Booster seat requirements are based on the government’s strict crash and fire safety standards. This means that any booster seat purchased is guaranteed to be technically safe.
Why use booster seats?
Booster seats are needed by children riding in cars since vehicle crashes are usually the leading cause of death in children older than 3 years old. Seat belts are only made to fit adult passengers of the vehicle and not kids. The use of a booster seat lessens the chances of children being injured to a large percentage. This is because the booster seat lifts your child in such a way that the vehicle’s lap and the shoulder belts can reliably restrain him safely.
What the state laws require?
Most states in the US and the District of Columbia have established booster seat requirements for children. Only the states of Arizona, Florida and South Dakota have not implemented booster seat laws.
Each state with a booster seat law has guidelines indicating the requirements for booster seats. Booster seat requirements of the National Highway Traffic Safety Administration (NHTSA) include a provision that all kids who have outgrown their car seats should continue to use booster seats until they reach the age of 8 and are 4 feet and 9 inches tall.
Booster seat and accessories
It is very important that the booster seat is flat against the seat in such a way that it does not tip over easily. One way of ensuring that your booster seat will not deviate from its mount is to test the booster seat in the vehicle. Bring with your child in the car and test it with him before buying it.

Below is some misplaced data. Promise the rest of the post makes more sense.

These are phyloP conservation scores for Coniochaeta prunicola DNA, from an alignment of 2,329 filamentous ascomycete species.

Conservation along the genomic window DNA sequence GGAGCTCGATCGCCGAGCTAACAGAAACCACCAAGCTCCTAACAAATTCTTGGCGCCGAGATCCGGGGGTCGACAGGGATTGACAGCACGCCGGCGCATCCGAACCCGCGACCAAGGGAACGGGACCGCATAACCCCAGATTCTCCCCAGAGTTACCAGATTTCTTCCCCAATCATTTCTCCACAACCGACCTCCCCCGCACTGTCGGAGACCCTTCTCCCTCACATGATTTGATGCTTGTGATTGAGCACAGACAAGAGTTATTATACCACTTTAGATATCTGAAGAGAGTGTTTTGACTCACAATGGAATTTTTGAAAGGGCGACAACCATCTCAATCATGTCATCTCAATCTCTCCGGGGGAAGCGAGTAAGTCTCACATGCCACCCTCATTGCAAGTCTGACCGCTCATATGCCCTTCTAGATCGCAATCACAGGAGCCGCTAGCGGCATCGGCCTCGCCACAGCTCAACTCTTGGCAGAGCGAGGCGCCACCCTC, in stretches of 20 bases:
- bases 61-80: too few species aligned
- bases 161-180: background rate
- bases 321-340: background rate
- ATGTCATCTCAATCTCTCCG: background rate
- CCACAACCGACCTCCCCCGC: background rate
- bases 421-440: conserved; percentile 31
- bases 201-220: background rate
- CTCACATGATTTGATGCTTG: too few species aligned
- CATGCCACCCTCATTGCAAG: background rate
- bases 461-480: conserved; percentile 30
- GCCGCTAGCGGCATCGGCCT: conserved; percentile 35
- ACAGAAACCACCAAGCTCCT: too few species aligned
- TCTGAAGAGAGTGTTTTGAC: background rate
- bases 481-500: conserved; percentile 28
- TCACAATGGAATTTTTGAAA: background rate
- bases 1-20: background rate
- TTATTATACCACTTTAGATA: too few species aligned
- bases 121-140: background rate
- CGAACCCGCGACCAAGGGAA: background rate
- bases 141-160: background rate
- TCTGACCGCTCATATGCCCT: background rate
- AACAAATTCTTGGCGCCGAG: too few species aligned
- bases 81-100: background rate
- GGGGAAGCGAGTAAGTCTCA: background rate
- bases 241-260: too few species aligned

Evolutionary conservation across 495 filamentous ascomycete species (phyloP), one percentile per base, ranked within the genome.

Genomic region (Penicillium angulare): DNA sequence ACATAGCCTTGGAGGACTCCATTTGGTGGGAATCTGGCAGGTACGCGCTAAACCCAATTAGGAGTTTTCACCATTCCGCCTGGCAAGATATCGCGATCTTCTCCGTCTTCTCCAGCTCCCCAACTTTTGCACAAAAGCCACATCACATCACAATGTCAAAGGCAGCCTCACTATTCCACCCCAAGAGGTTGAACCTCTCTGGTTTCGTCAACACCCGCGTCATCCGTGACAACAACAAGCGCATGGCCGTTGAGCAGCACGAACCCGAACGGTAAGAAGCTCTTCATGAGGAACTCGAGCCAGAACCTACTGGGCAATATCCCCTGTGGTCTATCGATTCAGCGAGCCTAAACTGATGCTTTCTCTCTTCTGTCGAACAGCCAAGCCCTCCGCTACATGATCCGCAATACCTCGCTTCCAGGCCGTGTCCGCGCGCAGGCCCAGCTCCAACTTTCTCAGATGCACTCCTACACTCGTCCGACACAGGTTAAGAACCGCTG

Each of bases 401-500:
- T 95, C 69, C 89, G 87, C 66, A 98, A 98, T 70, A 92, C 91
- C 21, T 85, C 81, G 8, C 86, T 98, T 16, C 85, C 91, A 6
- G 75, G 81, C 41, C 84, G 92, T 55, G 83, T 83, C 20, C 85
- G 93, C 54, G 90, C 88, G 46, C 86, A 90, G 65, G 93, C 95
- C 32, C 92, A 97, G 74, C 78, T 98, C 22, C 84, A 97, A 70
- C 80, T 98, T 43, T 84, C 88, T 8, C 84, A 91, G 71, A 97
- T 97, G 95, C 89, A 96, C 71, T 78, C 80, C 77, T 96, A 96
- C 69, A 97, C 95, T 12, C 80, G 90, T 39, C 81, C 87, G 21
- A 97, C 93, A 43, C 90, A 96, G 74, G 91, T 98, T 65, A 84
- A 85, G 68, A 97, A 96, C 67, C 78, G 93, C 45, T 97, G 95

A harness may not be required for kids from 30 pounds and more as required by most car and booster seat combos but this is only applicable to a very tall and thin child who has outgrown the harness but has not reached the weight of 40 pounds.
Most kids shall use and continue to use the harness until they have reached a weight of 40 pounds especially if your child is very active when in the car. An active child has the tendency to get out of his seat belt or deviate the shoulder belt behind or under his arm.
The lap belt must always cross the hips of the child and touch the top of the child’s thighs when the child is in the booster seat.
The shoulder belt must be set on his shoulder and not on his neck, not on her upper arm either.The shoulder belt must also cross the center of the child’s chest.
The booster seat is always be positioned in the center of the vehicle’s rear seat. Your child is best protected from a side impact crash from this position. A lap belt must not be used to anchor the booster seat. Positioning of the booster seats will be based on the kind of seat belts you have and the contours of your backseat if you got two kids in the car.